Women's breast center in Miami
The Women’s Center at HCA Florida Kendall Hospital offers the latest breast cancer screening options in Miami-Dade County, Florida.
Using advanced women's imaging and diagnostic tools, we can detect breast cancer early, when it is more easily treatable. We also provide a comfortable, private environment for breast exams and a team of specially trained and credentialed breast health specialists. Working together, we're committed to helping you take control of your health.
Learn more about our related specialties
Breast conditions we treat
Our radiologists and technicians work together to provide early detection and diagnoses for:
- Benign (noncancerous) breast tissue
- Breast cancer
- Fibrocystic breast disease (condition in which the breasts feel lumpy)
Breast health and women's imaging services we offer
Some of our screening, diagnostic and interventional breast health services include:
- 2D and 3D mammography (screening and diagnostic)
- Bone density testing
- Breast magnetic resonance imaging (MRI)
- Breast ultrasound
- Cyst aspiration (drains fluid from a cyst in the breast)
- Needle aspiration (diagnostic procedure to gather a breast tissue sample)
- Needle localization (locates breast abnormalities that are seen on imaging results)
- Pathology support
- Second-opinion counseling
- Sentinel node injection (procedure to identify spread of cancer)
- Stereotactic breast biopsy (identifies an abnormality within the breast)
- Ultrasound-guided core biopsy (removal of breast tissue for testing)
Bone density testing
Osteoporosis is a disease that causes brittle, weak bones, and a woman's risk for osteoporosis increases with age. Additionally, breast cancer treatment can also lower bone density. We often combine bone density testing with our breast health services for that reason. With bone density testing, we can detect low bone mass and osteoporosis in their earliest stages.
Through early identification of decreased bone mass or osteoporosis, we can create a care plan to preserve your bone health and reduce your risk of fractures.
A mammogram, one of the most effective screening tools for breast cancer, is a diagnostic exam that uses low-dose X-rays to make a picture of breast tissue. Mammograms can detect tumors up to two years before you or your doctor can feel the lump.
Digital mammography is more accurate at finding breast cancer than traditional film mammograms. This is because the digital images can be recolored or enlarged to provide a more detailed analysis.
The difference between 2D and 3D mammography
The process for a 2D mammogram and a 3D mammogram is very similar. The primary difference is that 3D mammograms provide more images from multiple angles to create a 3D image of the breast. 3D mammograms take slightly longer to perform and use a slightly higher dose of radiation.
To further distinguish the two types of mammography, think of a book. When you look at the front and back of a book, you can only see what is on the surface. To see inside the book, you must flip through the page. 3D mammography allows our radiologists to better analyze the details of your breast tissue, like opening a book and reading through the pages. As a result, readings are more accurate.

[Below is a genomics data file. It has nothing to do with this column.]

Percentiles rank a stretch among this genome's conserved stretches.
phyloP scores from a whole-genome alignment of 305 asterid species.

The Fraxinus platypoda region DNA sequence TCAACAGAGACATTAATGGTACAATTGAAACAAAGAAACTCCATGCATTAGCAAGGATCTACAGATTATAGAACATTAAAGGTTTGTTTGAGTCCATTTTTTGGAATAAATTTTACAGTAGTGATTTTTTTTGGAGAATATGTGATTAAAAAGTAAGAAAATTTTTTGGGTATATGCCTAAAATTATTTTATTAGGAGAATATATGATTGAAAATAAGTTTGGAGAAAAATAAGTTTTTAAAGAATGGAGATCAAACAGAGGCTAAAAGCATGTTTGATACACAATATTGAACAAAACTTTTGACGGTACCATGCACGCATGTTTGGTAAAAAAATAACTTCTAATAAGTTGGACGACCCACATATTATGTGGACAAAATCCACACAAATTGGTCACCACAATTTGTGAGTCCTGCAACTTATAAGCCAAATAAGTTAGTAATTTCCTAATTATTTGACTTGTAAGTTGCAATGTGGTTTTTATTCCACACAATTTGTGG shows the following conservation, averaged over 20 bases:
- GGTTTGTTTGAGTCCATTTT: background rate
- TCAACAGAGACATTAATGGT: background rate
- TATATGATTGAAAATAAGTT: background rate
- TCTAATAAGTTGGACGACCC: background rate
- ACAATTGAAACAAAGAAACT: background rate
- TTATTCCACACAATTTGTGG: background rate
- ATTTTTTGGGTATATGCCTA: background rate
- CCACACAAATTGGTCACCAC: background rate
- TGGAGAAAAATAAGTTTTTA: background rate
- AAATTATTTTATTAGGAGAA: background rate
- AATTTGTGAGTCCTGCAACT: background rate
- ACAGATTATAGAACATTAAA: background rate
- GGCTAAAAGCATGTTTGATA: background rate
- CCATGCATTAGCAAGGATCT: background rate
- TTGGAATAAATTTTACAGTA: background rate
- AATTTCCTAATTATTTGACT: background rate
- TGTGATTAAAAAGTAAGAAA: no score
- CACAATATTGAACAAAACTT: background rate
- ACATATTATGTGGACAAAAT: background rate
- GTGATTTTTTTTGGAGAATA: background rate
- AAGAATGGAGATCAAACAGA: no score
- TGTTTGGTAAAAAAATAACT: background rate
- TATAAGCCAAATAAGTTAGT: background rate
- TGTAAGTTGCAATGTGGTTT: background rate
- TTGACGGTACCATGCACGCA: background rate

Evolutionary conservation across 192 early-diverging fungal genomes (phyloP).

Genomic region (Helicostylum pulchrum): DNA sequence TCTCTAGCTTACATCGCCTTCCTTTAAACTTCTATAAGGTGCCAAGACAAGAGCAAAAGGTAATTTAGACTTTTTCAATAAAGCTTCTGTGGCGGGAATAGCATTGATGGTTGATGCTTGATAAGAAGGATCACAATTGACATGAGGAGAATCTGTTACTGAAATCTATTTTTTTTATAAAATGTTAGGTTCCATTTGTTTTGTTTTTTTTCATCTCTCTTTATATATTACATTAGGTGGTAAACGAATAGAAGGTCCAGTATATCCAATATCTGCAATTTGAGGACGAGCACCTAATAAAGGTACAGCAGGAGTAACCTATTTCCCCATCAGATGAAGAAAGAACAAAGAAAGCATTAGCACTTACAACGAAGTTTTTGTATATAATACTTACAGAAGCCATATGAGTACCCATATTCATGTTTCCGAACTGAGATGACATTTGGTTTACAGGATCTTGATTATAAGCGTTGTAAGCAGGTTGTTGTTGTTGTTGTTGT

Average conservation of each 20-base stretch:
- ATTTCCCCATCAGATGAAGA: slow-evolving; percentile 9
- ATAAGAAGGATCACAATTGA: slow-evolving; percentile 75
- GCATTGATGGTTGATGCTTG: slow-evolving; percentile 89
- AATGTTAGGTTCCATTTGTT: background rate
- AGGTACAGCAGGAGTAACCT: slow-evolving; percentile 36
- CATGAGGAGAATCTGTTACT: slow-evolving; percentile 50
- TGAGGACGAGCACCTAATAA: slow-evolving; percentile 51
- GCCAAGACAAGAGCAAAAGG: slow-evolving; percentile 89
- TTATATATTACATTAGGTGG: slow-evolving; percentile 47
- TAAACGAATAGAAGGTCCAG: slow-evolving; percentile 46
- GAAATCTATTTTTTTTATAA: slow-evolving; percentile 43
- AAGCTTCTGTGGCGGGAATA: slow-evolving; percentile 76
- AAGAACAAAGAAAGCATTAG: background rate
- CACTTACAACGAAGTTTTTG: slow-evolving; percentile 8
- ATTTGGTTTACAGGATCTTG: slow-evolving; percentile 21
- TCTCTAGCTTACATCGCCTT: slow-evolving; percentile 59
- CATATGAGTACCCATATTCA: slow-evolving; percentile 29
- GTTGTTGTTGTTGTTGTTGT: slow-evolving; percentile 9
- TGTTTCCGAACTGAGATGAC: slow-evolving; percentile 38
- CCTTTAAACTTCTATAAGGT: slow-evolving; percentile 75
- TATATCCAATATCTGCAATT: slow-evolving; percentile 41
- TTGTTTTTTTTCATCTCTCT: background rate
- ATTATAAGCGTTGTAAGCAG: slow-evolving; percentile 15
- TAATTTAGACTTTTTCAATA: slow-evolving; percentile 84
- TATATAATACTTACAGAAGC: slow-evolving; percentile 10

What to expect during a mammogram
Mammograms generally take 20 to 30 minutes. Some women experience slight discomfort while the breast is being compressed between the plates of the X-ray machine. For this reason, we advise scheduling a mammogram for when the breast tissue is least tender, which is usually the week after your period.
Breast cancer screening
About one in every eight women in the U.S. will be diagnosed with breast cancer. Early detection is a key component in breast cancer treatment, which is why regular breast cancer screening is so important.
Breast cancer risk factors
While most instances of breast cancer can't be related to a certain cause, there are known breast cancer risk factors, including:
- Age — Almost 80 percent of breast cancers occur in women 50 years old and older.
- Childbearing history — Women who have their first child later in life and women who never have children are at higher risk.
- Early menstruation and/or late menopause — Getting your period early (11 years old or younger) or a late start to menopause (55 years old or older) can result in a higher risk of breast cancer.
- Family history of breast cancer — If one of your relatives, especially your mother or sister, was diagnosed with breast cancer, you have a higher risk of getting the disease yourself.
- Previous diagnosis of breast cancer — Having been diagnosed with breast cancer in the past increases the chances of a future diagnosis.
It's important to talk to your healthcare provider about any individual risk factors you may have and the right breast cancer screening schedule for you.
Breast exam recommendations
There are three primary ways to maintain your breast health:
- Clinical breast exam performed by your healthcare provider every year, usually during your well-woman exam
- Breast self-exam each month
- Annual mammogram starting at 40 years old (for women at average risk of breast cancer)
Additionally, women at high-risk of developing breast cancer should begin annual mammograms and breast MRIs at 30 years old, according to the ACS.
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